A Rebel's Recollections

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 One of the most delightful and important works in the body of American Civil War works, George Eggleston's memoir is funny, informative, bitter, and sad. Written ten years after the end of the war, he extends a hand to his former Union foes, not to excuse or define the war from the Confederate point of view, but to explain in very human terms what it meant to fight for the South.Eggleston pulled no punches in his assessments of the failings of the rebellion. He was literate, intellectual, and somehow maintained his wit throughout. 

He met some of the most important and interesting figures of the Southern cause, while casting a keen eye on the character of the common soldier. He writes wonderful anecdotes on J.E.B. Stuart, Robert E. Lee, Stonewall Jackson, Ripley and more. 

By 1905, this popular work was in its fourth edition. It continues to be well-regarded for its insightful analysis and delightfully ironic prose. 

But it's not all fun and games. Eggleston's bitterness at the Confederate failures of government, his tender appreciation of Southern womanhood during the war, and his acknowledgement of the horror and devastation wrought are all here too. 

For less than you'd spend on gas going to the library, this long out-of-print volume is available as an affordable, well-formatted book for e-readers and smartphones. 

Be sure to LOOK INSIDE by clicking the cover above or download a sample.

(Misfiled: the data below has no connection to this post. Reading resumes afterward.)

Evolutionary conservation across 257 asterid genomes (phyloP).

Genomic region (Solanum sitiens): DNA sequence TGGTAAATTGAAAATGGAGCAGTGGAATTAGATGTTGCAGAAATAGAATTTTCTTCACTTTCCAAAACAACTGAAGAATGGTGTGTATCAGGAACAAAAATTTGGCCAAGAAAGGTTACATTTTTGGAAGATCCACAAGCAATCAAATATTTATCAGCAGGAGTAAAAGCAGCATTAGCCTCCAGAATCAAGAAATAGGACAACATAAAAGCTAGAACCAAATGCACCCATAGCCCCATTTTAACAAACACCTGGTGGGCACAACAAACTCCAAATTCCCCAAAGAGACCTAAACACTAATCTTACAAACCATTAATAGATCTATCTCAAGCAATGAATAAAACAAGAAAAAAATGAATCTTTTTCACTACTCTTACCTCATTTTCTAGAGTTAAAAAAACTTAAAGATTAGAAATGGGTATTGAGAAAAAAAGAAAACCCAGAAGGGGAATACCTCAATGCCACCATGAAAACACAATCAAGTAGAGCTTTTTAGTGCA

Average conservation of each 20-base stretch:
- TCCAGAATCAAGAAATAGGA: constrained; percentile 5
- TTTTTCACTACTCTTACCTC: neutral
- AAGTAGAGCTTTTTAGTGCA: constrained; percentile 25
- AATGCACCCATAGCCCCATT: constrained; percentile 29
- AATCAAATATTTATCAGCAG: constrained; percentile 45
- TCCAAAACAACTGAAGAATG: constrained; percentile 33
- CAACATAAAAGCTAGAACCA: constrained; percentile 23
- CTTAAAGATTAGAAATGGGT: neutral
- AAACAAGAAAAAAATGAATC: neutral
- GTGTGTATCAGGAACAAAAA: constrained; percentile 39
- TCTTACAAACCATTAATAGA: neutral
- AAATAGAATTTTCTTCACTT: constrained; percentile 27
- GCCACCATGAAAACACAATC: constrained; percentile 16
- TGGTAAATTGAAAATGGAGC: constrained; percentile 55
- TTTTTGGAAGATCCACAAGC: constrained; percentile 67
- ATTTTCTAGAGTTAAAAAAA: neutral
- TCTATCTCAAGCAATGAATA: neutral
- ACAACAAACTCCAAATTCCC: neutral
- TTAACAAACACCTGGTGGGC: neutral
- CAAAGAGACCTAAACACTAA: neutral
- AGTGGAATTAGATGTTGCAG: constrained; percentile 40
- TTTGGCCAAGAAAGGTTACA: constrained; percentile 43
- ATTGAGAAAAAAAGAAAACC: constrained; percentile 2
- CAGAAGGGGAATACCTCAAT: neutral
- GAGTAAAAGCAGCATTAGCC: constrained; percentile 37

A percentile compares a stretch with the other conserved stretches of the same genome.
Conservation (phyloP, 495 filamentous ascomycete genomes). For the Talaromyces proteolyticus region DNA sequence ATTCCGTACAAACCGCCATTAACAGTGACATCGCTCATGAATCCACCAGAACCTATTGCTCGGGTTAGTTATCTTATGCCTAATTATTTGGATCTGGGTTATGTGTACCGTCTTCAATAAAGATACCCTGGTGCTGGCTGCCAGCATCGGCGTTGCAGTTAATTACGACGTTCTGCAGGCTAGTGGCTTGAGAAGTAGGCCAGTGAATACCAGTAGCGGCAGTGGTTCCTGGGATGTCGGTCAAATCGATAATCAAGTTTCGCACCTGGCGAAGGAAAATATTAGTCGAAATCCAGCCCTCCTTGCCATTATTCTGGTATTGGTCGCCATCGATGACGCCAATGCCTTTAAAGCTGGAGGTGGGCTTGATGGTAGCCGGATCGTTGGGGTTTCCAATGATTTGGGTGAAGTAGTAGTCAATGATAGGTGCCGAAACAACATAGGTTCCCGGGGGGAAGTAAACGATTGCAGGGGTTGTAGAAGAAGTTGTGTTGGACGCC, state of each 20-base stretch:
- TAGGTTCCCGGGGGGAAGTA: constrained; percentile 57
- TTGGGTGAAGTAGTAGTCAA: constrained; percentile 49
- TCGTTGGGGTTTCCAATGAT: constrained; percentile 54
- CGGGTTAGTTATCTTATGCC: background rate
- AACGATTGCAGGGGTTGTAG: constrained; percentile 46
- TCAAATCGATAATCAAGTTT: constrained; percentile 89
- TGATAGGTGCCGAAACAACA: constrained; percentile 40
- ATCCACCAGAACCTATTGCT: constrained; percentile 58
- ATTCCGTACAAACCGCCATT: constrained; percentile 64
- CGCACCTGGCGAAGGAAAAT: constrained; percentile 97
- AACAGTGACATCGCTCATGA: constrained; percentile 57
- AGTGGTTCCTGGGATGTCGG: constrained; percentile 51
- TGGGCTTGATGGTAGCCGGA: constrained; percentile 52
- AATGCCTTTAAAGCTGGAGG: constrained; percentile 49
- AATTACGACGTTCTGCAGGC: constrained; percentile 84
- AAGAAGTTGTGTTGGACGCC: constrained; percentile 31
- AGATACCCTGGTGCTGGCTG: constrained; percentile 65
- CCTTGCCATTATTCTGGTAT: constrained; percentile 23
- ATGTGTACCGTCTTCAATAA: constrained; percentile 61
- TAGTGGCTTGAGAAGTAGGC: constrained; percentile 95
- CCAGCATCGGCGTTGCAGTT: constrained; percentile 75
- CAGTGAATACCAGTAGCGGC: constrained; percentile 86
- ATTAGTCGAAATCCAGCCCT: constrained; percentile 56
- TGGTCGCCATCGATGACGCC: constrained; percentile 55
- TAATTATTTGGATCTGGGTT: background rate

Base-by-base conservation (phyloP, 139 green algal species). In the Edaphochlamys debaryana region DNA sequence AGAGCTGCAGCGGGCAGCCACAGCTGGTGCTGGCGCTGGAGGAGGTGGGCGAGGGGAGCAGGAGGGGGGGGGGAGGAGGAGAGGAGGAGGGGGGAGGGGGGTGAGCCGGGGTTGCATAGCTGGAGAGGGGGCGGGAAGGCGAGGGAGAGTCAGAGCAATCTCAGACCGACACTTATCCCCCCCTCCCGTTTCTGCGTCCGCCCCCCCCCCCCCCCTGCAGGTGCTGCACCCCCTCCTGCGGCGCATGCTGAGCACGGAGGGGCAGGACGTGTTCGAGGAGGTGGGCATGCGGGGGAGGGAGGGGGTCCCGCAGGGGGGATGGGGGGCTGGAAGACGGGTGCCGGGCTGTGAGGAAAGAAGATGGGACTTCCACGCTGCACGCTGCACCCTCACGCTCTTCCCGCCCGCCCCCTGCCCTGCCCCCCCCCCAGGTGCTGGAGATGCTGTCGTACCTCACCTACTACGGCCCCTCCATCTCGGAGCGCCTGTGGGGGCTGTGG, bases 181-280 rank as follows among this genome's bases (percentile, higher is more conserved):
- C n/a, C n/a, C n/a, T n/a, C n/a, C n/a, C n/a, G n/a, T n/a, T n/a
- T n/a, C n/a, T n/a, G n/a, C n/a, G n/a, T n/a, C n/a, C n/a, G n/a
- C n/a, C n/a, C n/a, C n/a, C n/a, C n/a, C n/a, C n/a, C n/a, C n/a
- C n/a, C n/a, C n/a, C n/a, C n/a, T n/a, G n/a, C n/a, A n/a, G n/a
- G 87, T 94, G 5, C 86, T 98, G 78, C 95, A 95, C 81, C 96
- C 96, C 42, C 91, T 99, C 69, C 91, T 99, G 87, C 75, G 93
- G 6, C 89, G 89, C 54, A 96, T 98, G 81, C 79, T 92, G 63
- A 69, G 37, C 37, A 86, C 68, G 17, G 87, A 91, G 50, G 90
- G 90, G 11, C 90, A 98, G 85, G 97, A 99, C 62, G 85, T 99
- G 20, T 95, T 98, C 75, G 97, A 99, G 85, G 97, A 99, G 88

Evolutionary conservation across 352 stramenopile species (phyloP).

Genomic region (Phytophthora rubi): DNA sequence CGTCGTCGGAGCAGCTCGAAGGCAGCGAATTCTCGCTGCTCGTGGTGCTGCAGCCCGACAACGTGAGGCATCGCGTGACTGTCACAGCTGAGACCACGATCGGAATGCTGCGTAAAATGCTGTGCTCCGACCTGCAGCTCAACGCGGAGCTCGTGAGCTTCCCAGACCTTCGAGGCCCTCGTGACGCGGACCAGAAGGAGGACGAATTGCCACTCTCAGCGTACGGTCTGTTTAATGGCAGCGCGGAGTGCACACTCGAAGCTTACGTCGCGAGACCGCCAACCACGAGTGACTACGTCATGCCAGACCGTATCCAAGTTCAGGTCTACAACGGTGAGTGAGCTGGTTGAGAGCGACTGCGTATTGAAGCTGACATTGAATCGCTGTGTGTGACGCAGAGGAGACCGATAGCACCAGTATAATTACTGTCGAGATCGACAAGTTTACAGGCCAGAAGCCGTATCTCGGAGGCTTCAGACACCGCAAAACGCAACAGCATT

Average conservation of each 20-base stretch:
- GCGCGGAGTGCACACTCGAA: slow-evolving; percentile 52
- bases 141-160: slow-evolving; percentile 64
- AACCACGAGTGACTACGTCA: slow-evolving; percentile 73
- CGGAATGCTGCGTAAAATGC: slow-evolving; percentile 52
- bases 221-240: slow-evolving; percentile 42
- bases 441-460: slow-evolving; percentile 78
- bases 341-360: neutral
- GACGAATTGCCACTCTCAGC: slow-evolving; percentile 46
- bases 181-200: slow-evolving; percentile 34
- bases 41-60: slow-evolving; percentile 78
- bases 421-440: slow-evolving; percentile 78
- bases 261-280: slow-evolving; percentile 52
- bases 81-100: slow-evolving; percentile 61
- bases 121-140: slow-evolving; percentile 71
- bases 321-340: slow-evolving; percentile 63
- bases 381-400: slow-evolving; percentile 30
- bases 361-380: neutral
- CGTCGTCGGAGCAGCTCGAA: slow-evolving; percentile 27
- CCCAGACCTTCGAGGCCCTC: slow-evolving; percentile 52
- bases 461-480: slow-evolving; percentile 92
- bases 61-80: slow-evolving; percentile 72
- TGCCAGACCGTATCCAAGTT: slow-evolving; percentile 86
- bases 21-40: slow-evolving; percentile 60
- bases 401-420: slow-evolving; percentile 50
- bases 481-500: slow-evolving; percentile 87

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Published on
Nov 20, 2014
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Biography & Autobiography / Personal Memoirs
History / Military / United States
History / United States / Civil War Period (1850-1877)
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Stephen E. Ambrose’s iconic New York Times bestseller about the ordinary men who became the World War II’s most extraordinary soldiers: Easy Company, 506th Parachute Infantry Regiment, 101st Airborne Division, US Army.

They came together, citizen soldiers, in the summer of 1942, drawn to Airborne by the $50 monthly bonus and a desire to be better than the other guy. And at its peak—in Holland and the Ardennes—Easy Company was as good a rifle company as any in the world.

From the rigorous training in Georgia in 1942 to the disbanding in 1945, Stephen E. Ambrose tells the story of this remarkable company. In combat, the reward for a job well done is the next tough assignment, and as they advanced through Europe, the men of Easy kept getting the tough assignments.

They parachuted into France early D-Day morning and knocked out a battery of four 105 mm cannon looking down Utah Beach; they parachuted into Holland during the Arnhem campaign; they were the Battered Bastards of the Bastion of Bastogne, brought in to hold the line, although surrounded, in the Battle of the Bulge; and then they spearheaded the counteroffensive. Finally, they captured Hitler's Bavarian outpost, his Eagle's Nest at Berchtesgaden.